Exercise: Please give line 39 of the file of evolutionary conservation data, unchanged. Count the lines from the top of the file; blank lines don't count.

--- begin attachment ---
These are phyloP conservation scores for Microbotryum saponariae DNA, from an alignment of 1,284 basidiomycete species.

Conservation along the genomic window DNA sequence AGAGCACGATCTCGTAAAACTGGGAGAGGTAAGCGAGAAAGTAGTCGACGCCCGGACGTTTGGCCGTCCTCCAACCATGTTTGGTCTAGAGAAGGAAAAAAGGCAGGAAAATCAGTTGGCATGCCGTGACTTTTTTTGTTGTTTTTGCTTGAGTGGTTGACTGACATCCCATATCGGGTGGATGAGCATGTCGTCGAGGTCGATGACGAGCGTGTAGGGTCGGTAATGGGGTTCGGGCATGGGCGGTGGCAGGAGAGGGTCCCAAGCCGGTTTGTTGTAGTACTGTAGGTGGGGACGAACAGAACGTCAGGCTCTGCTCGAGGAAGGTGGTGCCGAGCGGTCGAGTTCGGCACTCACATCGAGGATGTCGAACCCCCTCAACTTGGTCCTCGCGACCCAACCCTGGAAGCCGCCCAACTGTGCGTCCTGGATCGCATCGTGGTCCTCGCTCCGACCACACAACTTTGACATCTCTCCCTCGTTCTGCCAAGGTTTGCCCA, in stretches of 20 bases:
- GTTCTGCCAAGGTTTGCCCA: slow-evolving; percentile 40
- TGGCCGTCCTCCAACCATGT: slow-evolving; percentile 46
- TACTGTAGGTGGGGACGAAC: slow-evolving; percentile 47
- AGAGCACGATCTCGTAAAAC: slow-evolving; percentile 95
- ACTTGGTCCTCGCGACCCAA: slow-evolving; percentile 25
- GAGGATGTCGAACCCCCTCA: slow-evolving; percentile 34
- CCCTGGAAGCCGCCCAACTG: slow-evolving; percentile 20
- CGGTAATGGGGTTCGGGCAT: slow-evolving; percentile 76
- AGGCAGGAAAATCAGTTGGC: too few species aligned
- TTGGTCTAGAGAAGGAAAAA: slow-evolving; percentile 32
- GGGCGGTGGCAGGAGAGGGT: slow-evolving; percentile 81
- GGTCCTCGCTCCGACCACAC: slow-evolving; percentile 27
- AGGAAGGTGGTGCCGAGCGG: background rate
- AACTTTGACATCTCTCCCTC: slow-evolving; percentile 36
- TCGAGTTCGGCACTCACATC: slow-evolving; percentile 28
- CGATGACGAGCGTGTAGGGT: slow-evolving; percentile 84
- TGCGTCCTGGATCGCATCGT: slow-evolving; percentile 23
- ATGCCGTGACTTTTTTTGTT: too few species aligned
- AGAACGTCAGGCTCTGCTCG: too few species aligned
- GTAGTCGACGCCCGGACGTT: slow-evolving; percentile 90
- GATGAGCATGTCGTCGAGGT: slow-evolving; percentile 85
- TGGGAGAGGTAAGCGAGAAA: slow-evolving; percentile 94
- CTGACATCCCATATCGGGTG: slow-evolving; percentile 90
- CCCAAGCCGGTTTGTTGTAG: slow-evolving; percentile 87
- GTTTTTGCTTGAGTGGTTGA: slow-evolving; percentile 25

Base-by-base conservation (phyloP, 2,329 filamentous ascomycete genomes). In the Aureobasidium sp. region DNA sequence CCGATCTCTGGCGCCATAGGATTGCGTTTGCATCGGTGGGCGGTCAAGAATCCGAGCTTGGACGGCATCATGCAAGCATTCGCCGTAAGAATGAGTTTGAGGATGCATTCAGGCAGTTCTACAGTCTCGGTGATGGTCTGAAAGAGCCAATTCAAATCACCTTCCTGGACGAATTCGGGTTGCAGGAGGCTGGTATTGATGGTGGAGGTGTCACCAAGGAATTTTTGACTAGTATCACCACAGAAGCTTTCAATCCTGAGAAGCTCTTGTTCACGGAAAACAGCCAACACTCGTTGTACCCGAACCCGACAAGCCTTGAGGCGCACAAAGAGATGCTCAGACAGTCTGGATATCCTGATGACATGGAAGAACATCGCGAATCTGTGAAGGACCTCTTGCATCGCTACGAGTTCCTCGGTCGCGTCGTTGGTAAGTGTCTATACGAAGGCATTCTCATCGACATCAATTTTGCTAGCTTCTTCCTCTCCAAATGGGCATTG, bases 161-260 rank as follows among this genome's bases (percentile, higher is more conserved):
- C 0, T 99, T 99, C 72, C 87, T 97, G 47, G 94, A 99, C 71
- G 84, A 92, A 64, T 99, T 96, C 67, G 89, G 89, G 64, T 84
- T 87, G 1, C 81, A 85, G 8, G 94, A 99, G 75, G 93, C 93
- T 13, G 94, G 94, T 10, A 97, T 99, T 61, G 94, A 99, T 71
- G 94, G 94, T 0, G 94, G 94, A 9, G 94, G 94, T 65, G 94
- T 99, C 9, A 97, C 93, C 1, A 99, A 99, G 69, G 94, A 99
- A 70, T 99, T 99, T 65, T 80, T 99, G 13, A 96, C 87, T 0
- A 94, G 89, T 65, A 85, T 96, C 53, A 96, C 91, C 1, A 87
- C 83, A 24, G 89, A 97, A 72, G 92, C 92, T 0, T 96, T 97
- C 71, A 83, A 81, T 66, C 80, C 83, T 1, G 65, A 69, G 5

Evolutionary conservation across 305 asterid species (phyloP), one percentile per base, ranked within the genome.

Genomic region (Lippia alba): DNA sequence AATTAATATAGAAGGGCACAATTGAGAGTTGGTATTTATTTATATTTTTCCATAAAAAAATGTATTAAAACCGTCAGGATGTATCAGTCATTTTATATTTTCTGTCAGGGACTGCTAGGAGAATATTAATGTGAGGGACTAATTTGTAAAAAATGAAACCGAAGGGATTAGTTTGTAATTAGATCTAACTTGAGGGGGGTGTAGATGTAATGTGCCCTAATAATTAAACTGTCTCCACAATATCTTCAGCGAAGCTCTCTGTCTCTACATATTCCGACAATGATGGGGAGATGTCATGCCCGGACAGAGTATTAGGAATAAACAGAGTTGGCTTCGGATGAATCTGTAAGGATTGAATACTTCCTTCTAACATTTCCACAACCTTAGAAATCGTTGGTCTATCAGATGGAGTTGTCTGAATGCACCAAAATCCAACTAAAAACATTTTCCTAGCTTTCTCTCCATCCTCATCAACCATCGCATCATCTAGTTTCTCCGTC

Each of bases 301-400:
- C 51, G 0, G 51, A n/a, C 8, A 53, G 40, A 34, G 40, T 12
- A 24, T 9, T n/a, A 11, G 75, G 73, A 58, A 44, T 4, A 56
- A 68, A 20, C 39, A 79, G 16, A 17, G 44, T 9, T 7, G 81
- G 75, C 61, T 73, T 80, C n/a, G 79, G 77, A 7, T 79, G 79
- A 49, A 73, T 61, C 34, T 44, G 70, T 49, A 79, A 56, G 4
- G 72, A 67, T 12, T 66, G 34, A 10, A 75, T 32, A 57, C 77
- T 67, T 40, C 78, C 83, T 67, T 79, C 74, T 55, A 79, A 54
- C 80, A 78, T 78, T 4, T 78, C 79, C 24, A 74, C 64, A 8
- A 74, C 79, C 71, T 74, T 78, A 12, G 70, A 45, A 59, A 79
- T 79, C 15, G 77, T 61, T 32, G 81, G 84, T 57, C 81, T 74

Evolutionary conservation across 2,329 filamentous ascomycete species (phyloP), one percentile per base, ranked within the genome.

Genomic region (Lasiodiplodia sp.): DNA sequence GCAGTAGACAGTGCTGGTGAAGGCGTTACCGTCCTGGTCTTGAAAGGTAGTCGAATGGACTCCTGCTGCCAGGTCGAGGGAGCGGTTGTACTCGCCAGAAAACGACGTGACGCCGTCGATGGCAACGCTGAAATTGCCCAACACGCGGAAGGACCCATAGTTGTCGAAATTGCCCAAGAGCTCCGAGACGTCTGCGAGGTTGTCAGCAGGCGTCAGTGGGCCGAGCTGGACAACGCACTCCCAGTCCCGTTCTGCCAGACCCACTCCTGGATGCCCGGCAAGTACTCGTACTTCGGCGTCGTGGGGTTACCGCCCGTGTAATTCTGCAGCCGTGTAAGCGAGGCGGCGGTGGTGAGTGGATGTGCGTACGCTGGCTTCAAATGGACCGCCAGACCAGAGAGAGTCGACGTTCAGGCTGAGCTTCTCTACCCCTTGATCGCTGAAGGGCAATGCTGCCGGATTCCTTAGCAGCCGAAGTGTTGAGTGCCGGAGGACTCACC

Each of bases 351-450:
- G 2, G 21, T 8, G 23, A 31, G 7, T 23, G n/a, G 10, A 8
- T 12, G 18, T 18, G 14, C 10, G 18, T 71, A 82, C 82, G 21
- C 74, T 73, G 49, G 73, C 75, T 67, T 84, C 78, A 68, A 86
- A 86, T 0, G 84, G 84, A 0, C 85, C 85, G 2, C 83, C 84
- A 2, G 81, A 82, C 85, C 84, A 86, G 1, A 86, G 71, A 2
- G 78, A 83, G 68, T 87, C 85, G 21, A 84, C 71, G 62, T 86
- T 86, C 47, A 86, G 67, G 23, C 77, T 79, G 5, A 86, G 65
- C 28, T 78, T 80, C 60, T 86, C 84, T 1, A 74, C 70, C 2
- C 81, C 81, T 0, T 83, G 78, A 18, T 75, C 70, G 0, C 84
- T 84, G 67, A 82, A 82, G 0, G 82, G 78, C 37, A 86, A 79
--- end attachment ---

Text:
Evolutionary conservation across 305 asterid species (phyloP), one percentile per base, ranked within the genome.